Weekend Wrap-Up
The Croods Top Spring Box Office Weekend
By John Hamann
March 24, 2013

This looks like my typical family photo.

It’s spring break and there is something for everyone at the movies this weekend. The question, though, is if anyone showed up.

New films this weekend include DreamWorks Animation’s The Croods, distributed by 20th Century Fox. That studio is hoping for a better result than Paramount had with Rise of the Guardians. Also new in release are Olympus Has Fallen, an interesting-looking action flick that unfortunately stars Gerard Butler, Admission, a wish-it-was-better comedy with the lovely Tina Fey and the under-appreciated Paul Rudd, and the nationwide rollout of Spring Breakers, the R-rated bikini pick from Hollywood weirdo Harmony Korine, which is currently the best-reviewed film in this weekend’s batch. This weekend's lineup serves all demographics – there are films that could break out to give us a huge Friday-through-Sunday. We’ve had those thoughts before, though, haven’t we?

Our number one film of the weekend is The Croods, a fact that anyone reading this column likely already knows. Ranking wasn’t important for the $135 million-budgeted 3D feature, only the opening three-day figure. With DreamWorks Animation being a publicly traded company, and a high ratio of their profits dependent on box office, the opening weekend for a film like The Croods is key, as DWA has only one other title to be released in 2013, Turbo. There are no sequels, no quick wins with built-in audiences. DWA has to be sweating the opening of The Croods, as the extrapolation of hit or miss will be quickly calculated, and shares traded based on that.

After a large, $87 million writedown on the $145 million Rise of the Guardians ($23.8 million opening, $103 million domestic total, $300 million worldwide gross), we get a clearer picture of how an animated feature must perform to earn a profit. Doubling the production budget worldwide is not enough, as costs following production are huge. The Croods cost $135 million to make, but with marketing and other costs, a truer cost for this one is likely more like $250 million, which means the stakes are high. A $30 million open for The Croods was simply not enough, and the $40 million that Fox and DreamWorks were estimating would likely make it a push. At least they were able to take the shine off a so-so opening for a very expensive film.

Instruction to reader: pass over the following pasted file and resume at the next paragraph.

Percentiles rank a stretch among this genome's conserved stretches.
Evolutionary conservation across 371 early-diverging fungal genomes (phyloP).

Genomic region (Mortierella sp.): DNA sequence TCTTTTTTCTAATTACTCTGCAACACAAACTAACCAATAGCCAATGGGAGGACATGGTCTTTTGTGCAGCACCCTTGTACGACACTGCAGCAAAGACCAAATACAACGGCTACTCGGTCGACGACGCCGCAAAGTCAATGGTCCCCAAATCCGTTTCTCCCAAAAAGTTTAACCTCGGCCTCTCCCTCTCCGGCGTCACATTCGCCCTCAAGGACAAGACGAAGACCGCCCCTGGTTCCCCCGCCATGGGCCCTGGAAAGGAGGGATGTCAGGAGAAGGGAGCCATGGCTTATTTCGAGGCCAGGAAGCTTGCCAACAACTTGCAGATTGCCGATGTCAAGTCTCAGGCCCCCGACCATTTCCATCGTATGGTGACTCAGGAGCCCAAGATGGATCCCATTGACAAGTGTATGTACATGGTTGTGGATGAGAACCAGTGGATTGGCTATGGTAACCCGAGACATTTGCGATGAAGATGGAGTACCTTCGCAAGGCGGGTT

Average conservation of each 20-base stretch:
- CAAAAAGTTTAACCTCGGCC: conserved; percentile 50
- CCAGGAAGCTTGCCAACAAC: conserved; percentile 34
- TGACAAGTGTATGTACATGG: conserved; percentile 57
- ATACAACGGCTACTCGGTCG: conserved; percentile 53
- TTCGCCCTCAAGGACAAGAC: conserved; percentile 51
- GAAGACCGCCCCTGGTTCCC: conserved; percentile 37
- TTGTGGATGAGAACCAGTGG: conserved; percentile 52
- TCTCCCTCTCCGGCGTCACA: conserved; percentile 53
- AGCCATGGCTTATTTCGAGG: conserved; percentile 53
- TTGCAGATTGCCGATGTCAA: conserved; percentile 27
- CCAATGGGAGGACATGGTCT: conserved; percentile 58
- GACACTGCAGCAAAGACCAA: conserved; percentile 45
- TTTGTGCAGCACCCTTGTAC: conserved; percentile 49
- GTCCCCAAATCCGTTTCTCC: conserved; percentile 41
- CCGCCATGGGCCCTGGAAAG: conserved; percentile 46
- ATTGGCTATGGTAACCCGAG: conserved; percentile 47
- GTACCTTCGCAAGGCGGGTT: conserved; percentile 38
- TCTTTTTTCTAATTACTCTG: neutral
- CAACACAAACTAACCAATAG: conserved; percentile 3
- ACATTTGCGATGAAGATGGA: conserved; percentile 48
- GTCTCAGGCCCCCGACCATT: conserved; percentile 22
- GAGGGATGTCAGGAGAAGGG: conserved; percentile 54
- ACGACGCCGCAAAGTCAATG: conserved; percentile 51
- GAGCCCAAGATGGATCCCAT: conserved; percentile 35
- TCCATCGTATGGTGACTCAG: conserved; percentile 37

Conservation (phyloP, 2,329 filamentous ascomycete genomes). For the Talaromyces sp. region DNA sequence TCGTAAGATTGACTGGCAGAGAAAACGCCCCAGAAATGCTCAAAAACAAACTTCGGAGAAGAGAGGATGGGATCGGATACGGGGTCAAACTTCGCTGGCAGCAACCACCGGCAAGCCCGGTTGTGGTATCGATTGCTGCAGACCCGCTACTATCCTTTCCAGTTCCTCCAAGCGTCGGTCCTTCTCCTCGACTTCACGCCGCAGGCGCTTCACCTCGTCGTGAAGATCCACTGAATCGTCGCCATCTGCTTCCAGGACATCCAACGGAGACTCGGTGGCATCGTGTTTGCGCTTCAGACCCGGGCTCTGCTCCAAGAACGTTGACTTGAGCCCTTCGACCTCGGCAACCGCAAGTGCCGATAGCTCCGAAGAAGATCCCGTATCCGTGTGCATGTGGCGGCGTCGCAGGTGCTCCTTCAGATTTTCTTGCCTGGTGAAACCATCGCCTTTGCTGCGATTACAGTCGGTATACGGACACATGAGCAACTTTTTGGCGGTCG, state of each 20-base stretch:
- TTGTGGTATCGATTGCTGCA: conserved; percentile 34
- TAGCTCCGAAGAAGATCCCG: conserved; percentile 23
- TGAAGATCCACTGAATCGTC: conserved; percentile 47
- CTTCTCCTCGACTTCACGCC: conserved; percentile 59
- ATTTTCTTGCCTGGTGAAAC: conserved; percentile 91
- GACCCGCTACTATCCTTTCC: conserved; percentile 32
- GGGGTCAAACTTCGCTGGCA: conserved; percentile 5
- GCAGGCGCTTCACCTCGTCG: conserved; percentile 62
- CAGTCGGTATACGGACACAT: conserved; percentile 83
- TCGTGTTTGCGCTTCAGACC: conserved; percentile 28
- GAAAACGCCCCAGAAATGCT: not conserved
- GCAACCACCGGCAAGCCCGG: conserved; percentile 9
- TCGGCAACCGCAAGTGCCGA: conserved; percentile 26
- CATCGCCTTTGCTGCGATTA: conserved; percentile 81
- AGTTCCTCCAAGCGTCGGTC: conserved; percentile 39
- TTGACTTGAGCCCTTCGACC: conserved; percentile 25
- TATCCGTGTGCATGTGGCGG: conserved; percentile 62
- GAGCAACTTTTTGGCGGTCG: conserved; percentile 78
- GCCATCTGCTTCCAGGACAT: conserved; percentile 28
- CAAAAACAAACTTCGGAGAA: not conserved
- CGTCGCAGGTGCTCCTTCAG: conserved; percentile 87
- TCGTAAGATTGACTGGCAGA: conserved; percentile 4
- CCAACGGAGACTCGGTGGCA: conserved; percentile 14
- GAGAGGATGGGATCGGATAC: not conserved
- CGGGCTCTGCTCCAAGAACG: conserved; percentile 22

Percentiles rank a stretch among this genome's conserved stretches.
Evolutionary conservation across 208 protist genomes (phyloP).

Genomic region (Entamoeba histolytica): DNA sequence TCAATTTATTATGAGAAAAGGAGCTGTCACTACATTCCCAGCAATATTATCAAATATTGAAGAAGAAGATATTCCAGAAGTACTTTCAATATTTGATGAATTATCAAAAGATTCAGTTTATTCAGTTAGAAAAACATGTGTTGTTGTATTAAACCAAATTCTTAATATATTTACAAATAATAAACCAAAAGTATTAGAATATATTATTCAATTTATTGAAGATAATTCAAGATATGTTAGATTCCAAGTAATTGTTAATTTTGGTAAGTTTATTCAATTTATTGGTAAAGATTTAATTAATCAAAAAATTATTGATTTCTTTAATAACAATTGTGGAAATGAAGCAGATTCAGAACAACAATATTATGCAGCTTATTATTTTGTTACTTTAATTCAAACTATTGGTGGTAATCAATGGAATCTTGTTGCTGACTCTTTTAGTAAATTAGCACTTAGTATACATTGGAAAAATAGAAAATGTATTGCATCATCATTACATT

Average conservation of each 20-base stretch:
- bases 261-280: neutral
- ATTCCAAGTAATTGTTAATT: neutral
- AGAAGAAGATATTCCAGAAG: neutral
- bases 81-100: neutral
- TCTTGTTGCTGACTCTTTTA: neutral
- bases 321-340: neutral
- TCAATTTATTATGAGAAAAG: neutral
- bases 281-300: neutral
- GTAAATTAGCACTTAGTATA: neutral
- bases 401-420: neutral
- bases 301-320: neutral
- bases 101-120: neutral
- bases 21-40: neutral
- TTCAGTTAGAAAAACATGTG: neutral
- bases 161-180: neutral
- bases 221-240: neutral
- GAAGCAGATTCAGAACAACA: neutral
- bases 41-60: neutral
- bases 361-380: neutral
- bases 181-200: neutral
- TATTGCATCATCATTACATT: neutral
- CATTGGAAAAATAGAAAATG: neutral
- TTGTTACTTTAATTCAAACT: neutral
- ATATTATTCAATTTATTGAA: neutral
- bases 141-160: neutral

On Friday, The Croods got off to a decent start, earning $11.6 million, which would cause much relief within the halls of DreamWorks Animation. A quick calculation shows that the film would need only a 3.5 weekend multiplier (weekend gross divided by Friday gross) to eclipse the $40 million mark and start the kid flick on what could be a profitable path. How to Train Your Dragon, which opened on the same weekend in 2010, had a first day take of $12.1 million and went on to earn $43.7 million over its opening frame, as it found a 3.6 opening weekend multiplier. On the other hand, Time Magazine at the time said Dragon opened “with a purr, not a roar." Dragon’s opening at the time was met with surprise, as expectations had it opening to $50 million plus.

The Croods played slightly better than How to Train Your Dragon in that debut weekend, earning an 3.85 multiplier, and finding a decent - but not at all spectacular - opening weekend gross of $44.7 million. I’m sure DWA and Fox would rather see an opening like Monsters vs. Aliens (late March 2009 release date, $59.3 million opening weekend, $198.4 million domestic take), but will have to trade that debut and hope for some serious legs. Those legs may be in question, though, as The Croods definitely does not have How to Train Your Dragon reviews. The Croods is currently 65% fresh at RottenTomatoes, while it is no Mars Needs Moms (37% fresh) it is nowhere near that of Dragon (98% fresh), or even last summer’s Brave (78% fresh). The Croods did manage an A Cinemascore (as did Dragon), which these days is a must for an expensive animated feature. With this type of performance, I don’t see the DWA stock price moving too much on Monday; The Croods met expectations, but a lot will depend on how the film in received globally by audiences.

Following a strong marketing campaign for a throwback of a film, FilmDistrict will be very pleased this morning with the result of Olympus Has Fallen, the new action flick where North Koreans invade the White House. Olympus actually approached the success of The Croods on Friday night, narrowly losing out by $1.6 million, as Olympus earned $10 million while The Croods earned $11.6 million. Of course, over the rest of the weekend, kids dominated theaters, and the weekend multiplier comparison drifts between the two films by a full point (mathematically, an entire day of moviegoing). The Gerard Butler flick (I would rather call it a Morgan Freeman flick) finished the weekend with a strong $30.5 million from 3,098 venues.